A total of 12 car manufacturers have already won the Rally of Portugal and 27 models form part of the glorious history of the event. We went in search of the 10 most special, a selection that will always be subjective...
With 55 years of history, the Rally of Portugal has seen several generations of cars which, as is natural, have evolved considerably over time.
Between the Renault 8 Gordini that gave José Carpinteiro Albino his first victory in the 1967 International TAP Rally and the Toyota Yaris WRC that Elfyn Evans used to be crowned on the top step of the podium at the 2021 Vodafone Rally of Portugal, there is much more than just 54 years between them. There is a world of mechanical and technological differences, which almost compels us to say that the only similarities between the two cars is that they both had four wheels, three pedals, and a steering wheel!
Within the range of the 27 models that have had the honour of stepping onto the podium at the event, some have become true legends.
The Lancia Delta (in 4WD, Integrale, Integrale 16V and HF Integrale ‘Deltona’ forms) holds the record for the greatest number of victories in the history of the Rally of Portugal. The Italian manufacturer secured five wins in 10 rallies in the third decade of the race and three full podiums in three editions (in one of them, in 1990, there were even seven Deltas in the top 10).
This helped to make the model an icon of the Portuguese race and the WRC. This was a dominance that extended far beyond the 1987, 1988, 1989, 1990, and 1992 editions of the Rally of Portugal, with six WRC Manufacturers' titles proving that the Delta was the model that best and fastest adapted to the new regulations after the abolition of Group B.
With one less victory in the event organised by the ACP, and despite representing different generations, the Fiat 131 Abarth and the Subaru Impreza also have a place, in their own right, among the most successful cars in the history of the event.
With about 230bhp, the Italian car was responsible for three of Markku Alén's five victories (in 1977, 1978, and 1981). Two of them were memorable: the one in 1978 (when the 131 won the epic Sintra night duel against Hannu Mikkola's Ford Escort RS1800) and, in 1981, when the Fiat tore off a wheel on the Sintra stage early in the rally and still triumphed. But, in 1980, the 131 Abarth also shone, only this time in the hands of Walter Röhrl, who historically beat Alén in the foggy dawn of Arganil.
The Subaru Impreza success story takes a different twist. It started by being linked to Group A's greatest exponent - when Carlos Sainz achieved his first victory in Portugal, in 1995, with Prodrive's Impreza 555.
It progressed through the first years of the World Rally Car, with triumphs for Colin McRae (1998) and Richard Burns (2000). After that, the Impreza only came back into the limelight in 2005, in ‘Group N’ mode, the year the race was first held in the Algarve (to start preparing the return to the WRC). Swedish driver Daniel Carlsson won at the wheel of one of four Grifone Imprezas that were used for guest drivers.
To talk about the most iconic cars at the Rally of Portugal without mentioning the Audi Quattro would be sacrilege. Three consecutive wins (in 1982 with Michèle Mouton - who in that rally became the first woman to win a WRC race - and in 1983 and 1984 with Hannu Mikkola) serve to justify the unique technical qualities, at the time, of the Ingolstadt model. It benefited from the combination of a powerful turbo engine and all-wheel drive that together produce a trump card that was hard to beat. Add to that the magical sound of the ‘five cylinder’ engine, which stirred emotions and made the ground tremble...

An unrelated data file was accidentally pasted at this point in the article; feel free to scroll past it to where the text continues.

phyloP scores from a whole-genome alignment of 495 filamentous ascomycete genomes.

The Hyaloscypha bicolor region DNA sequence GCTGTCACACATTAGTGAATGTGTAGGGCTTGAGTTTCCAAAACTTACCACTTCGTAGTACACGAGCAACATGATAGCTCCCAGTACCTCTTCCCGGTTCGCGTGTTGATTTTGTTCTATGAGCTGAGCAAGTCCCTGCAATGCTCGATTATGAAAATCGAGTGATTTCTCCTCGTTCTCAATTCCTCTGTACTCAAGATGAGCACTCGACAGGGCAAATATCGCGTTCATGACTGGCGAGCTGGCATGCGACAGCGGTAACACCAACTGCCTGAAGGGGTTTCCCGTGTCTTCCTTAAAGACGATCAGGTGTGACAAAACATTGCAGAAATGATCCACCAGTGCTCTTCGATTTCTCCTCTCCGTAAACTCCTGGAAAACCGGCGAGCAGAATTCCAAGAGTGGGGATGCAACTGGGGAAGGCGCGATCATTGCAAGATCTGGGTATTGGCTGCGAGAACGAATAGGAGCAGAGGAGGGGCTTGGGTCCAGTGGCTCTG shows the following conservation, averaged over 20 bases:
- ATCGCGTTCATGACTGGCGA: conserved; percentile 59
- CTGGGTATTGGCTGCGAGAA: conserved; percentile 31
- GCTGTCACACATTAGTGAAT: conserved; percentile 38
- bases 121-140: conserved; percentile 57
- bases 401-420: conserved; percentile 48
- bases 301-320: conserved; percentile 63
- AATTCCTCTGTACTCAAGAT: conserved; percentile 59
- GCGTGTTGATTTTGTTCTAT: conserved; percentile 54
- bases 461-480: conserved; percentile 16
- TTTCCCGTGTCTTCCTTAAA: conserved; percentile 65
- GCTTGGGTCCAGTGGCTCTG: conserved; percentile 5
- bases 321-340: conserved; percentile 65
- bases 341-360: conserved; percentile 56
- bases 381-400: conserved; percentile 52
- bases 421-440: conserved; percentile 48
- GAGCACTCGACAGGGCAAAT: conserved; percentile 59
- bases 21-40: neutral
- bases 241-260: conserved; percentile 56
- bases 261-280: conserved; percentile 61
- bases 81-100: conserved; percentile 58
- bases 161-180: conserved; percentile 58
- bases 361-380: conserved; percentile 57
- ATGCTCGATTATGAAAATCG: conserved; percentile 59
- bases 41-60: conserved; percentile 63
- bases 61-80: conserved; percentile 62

From the same generation, the Lancia Rally 037 made many rally fans fall in love with it and it still does today. This was despite the car never taking a victory in the Rally of Portugal - the best it managed was five podiums (1983 with Walter Röhrl; 1984 with Markku Alén and Attilio Bettega; 1985 with the contagious sound of Massimo Biasion and 1986 with Carlos Bica). Nicknamed ‘the road F1’ at the time, further success was cut short because it was two-wheel drive.
Because many of the leading pages in the history of the Rally of Portugal were written with the name ‘Lancia’, the Stratos HF cannot be forgotten either. All it took was an enlightening victory with a margin of almost three minutes by Sandro Munari, in 1976, to make it live on to this day in the memory of spectators, many of whom were intoxicated by its 260bhp V6 engine.
Both the Citroën C4 WRC (2007, 2009 and 2010 with Sébastien Loeb) and the Volkswagen Polo WRC (2013, 2014 with Sébastien Ogier and in 2015 with Jari-Matti Latvala) climbed to the highest place on the podium three times.
Both were confirmed at the highest echelon of their respective generations of World Rally Cars and both had been developed from scratch by and for Loeb (in the case of the C4) and by and for Ogier (in the case of the Polo). The cars matched the individual’s driving style perfectly, which explains much of the success of the car/driver pairings.
To complete the list of the 10 cars that have, perhaps, stood out the most in the Rally of Portugal, there is also room for the Toyota Celica and the Mitsubishi Lancer Evo. Each model also secured three wins in Portugal and one of the three respective victories was achieved by a Portuguese driver.
The Celica GT-4 took centre stage in 1991 for Carlos Sainz, Juha Kankkunen won in 1994 with the Celica Turbo 4WD and Rui Madeira secured the win in 1996 in a Celica GT-Four. The Lancer shone in 1997 and 2001 with Tommi Mäkinen (Lancer Evo IV and Evo VI) and in 2006 with Armindo Araújo (Lancer Evo VIII MR Group N).